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Pump house 6

The upper pumping station at Emerson Park in Owasco, which is used by the city of Auburn.

After harmful algal bloom toxins in Owasco Lake became an acute threat to the public drinking water sourced from the lake in 2016, New York state came through with critical funding to help get more effective filtration systems in place. A similar scenario played out over the past year regarding the drinking water sourced from Cayuga Lake that supplies Wells College and the Aurora area. In both cases, the state's funds were critical, as the municipalities involved had limited resources. Still, the state needed some considerable prodding from local officials and community advocates before the money was secured.

Now imagine that scenario playing out over and over again, throughout the state, over the next several years.

It's not so far-fetched, as the past two summers have shown the harmful algal bloom problem is a global issue, not something isolated to the lakes in the Cayuga County area.

In its weekly update posted Friday, the state Department of Environmental Conservation reported there are currently 72 major water bodies in the state with suspected or confirmed blooms.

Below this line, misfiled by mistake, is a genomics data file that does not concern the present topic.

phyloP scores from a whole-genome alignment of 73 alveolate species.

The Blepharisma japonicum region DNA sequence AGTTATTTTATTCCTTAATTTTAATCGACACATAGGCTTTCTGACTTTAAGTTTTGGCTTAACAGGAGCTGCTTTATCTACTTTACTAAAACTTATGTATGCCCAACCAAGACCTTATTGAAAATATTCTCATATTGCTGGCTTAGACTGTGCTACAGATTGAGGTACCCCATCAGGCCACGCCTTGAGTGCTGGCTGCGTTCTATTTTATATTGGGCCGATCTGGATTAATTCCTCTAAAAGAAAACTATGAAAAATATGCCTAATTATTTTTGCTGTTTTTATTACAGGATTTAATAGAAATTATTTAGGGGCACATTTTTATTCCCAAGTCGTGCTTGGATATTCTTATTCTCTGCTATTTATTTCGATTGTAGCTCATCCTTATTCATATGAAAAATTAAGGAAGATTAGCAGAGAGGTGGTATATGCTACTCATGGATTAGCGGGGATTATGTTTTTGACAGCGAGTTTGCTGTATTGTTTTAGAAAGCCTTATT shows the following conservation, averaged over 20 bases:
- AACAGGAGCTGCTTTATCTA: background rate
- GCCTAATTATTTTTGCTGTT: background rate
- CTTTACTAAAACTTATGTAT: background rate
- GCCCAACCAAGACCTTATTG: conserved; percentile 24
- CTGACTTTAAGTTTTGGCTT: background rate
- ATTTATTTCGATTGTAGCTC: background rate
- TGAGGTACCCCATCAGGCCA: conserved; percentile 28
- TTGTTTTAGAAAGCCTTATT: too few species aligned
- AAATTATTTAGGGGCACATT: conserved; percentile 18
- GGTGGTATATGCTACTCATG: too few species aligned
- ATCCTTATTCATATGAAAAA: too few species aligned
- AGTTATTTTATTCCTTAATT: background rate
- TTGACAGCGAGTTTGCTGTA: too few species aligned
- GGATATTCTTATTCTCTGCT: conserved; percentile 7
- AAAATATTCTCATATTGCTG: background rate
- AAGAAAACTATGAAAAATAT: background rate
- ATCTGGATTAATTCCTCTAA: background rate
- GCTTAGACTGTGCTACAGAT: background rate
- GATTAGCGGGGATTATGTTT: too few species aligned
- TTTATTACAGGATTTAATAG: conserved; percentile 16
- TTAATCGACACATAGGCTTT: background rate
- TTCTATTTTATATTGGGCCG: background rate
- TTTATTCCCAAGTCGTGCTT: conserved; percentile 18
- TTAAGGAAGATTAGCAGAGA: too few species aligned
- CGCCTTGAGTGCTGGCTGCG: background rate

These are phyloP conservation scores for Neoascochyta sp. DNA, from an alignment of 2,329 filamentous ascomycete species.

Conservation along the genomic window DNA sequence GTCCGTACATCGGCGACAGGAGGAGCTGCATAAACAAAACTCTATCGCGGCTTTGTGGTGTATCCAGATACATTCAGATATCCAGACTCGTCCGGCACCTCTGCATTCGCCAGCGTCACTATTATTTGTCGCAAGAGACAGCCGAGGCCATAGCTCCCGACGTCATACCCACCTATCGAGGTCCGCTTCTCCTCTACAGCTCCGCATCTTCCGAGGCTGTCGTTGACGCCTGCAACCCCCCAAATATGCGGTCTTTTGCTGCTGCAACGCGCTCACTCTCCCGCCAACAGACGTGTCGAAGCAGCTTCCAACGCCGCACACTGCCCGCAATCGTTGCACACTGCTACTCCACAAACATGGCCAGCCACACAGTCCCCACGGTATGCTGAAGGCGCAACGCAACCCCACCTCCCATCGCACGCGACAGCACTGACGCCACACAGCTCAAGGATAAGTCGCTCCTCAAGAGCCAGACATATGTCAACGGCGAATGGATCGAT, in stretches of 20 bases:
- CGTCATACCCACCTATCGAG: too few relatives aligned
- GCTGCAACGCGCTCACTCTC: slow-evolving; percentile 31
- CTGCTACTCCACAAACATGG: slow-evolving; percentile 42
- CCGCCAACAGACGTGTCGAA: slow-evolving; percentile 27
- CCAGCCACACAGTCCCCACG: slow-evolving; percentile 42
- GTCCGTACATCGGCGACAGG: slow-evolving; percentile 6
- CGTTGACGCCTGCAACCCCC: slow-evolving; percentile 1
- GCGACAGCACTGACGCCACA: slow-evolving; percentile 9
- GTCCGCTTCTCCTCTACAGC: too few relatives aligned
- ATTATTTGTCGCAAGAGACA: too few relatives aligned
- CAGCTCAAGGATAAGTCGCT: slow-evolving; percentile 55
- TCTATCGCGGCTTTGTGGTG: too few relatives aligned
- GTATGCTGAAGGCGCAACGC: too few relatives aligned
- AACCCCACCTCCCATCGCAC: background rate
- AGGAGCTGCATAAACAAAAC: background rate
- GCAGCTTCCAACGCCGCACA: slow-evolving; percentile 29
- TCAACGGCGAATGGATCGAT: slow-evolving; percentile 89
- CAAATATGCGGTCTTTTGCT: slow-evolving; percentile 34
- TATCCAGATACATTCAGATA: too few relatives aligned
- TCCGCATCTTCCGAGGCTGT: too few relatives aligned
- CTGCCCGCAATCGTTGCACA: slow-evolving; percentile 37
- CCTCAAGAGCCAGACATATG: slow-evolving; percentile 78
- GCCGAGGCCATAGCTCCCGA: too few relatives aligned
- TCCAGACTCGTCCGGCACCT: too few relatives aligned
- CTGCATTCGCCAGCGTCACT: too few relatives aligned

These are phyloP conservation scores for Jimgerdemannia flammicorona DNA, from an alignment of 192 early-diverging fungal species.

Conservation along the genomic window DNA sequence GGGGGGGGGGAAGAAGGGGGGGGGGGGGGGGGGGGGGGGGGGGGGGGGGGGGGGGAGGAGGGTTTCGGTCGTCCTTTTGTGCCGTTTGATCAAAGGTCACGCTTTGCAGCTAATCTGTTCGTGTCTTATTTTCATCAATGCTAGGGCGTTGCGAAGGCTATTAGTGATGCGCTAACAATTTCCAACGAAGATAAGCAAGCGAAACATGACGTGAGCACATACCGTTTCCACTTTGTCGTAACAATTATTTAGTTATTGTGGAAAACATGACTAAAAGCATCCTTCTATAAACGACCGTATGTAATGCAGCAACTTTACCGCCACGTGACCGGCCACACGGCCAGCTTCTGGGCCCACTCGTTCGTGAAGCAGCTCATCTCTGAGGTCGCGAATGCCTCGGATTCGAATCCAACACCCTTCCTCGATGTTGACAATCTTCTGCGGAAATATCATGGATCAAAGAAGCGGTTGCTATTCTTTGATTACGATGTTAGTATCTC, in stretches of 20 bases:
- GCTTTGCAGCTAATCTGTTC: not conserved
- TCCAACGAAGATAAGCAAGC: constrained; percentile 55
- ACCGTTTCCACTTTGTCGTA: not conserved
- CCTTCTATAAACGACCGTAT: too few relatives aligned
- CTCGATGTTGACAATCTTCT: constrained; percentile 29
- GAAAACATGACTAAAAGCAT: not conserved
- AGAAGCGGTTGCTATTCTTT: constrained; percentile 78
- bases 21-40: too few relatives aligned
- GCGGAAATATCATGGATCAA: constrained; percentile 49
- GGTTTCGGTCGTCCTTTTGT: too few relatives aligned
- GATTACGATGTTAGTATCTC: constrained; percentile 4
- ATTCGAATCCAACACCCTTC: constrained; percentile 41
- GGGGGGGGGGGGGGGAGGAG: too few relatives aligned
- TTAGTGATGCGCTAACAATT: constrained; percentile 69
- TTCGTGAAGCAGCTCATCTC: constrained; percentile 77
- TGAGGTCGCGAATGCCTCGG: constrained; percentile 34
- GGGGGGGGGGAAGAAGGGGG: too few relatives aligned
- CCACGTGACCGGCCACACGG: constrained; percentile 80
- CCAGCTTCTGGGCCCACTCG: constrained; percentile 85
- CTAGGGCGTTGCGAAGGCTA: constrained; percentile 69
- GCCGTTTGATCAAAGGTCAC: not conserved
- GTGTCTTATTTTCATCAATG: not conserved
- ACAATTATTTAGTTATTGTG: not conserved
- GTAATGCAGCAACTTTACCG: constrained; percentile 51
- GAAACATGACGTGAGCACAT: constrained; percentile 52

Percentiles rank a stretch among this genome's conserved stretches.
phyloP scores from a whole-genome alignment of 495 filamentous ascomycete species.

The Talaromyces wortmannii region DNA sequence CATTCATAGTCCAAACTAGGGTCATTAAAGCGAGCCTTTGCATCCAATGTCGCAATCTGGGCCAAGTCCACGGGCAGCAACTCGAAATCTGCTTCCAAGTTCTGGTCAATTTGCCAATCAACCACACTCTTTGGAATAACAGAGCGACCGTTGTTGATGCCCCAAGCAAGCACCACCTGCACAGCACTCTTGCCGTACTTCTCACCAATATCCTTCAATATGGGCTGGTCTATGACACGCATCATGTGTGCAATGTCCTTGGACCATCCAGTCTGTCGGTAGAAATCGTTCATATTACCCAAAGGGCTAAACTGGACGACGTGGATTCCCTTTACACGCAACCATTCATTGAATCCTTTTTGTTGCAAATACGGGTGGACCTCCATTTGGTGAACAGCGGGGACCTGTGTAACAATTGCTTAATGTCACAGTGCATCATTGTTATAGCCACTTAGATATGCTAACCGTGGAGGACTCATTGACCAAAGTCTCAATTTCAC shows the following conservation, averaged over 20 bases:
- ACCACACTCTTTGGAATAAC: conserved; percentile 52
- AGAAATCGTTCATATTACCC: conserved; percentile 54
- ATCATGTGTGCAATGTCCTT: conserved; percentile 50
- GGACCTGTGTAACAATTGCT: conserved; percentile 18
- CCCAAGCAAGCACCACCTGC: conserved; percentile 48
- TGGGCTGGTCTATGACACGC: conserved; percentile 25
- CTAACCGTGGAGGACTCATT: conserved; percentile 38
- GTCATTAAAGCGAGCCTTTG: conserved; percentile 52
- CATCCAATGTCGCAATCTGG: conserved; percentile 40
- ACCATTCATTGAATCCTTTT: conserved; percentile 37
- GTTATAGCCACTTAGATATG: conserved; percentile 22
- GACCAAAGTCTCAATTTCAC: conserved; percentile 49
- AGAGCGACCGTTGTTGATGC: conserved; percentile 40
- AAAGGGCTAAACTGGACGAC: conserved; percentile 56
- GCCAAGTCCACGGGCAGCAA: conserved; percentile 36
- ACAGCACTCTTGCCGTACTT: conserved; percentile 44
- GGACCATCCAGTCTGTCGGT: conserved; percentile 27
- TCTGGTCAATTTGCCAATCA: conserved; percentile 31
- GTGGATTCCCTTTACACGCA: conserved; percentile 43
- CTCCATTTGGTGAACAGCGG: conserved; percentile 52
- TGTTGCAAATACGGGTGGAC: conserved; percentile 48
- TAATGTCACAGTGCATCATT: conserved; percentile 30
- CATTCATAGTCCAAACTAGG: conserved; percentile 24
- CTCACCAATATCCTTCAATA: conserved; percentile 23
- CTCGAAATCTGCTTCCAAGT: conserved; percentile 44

As communities look to the future in preparing their aging water infrastructure systems for this and many other water quality threats, it seems to defy common sense that smaller municipalities such as Auburn, Owasco, Aurora, Skaneateles and a host of others would attempt to tackle these issues on their own.

That's a big reason for a meeting last week organized by the Cayuga County Water and Sewer Authority. The authority, which is a downstream customer of the Auburn systems who then sells water and sewer service to customers in a handful of other communities, has been studying the infrastructure needs of 10 municipalities in the county. It reported that it will take about $52 million to $80 million to replace obsolete equipment in those places and develop a much-needed backup source of drinking water for residents whose supplies come from Owasco Lake. Those figures will only get larger with each passing year.

Faced with that reality, we hope the work the authority is doing will spur a new effort to form a truly regional water and sewer system for Cayuga County. This idea was deeply explored several years ago, but fizzled largely over turf-war issues in 2013. 

The stakes are simply too high in 2018 not to work through issues of control and power and band together. A larger water and sewer authority will be in a much stronger position to deal with challenges. It will have significantly more resources to pursue state and federal funding, and it should be in a stronger position to get the best interest rates for any borrowing that needs to take place. 

Some communities in New York state that have advanced past the turf wars and done effective regionalization had representatives at last week's session and gave some valuable advice. We urge all of the local leaders to heed what they were told and not to let this work by the Cayuga County Water and Sewer Authority go to waste.

The Citizen editorial board includes publisher Rob Forcey, executive editor Jeremy Boyer and managing editor Mike Dowd.

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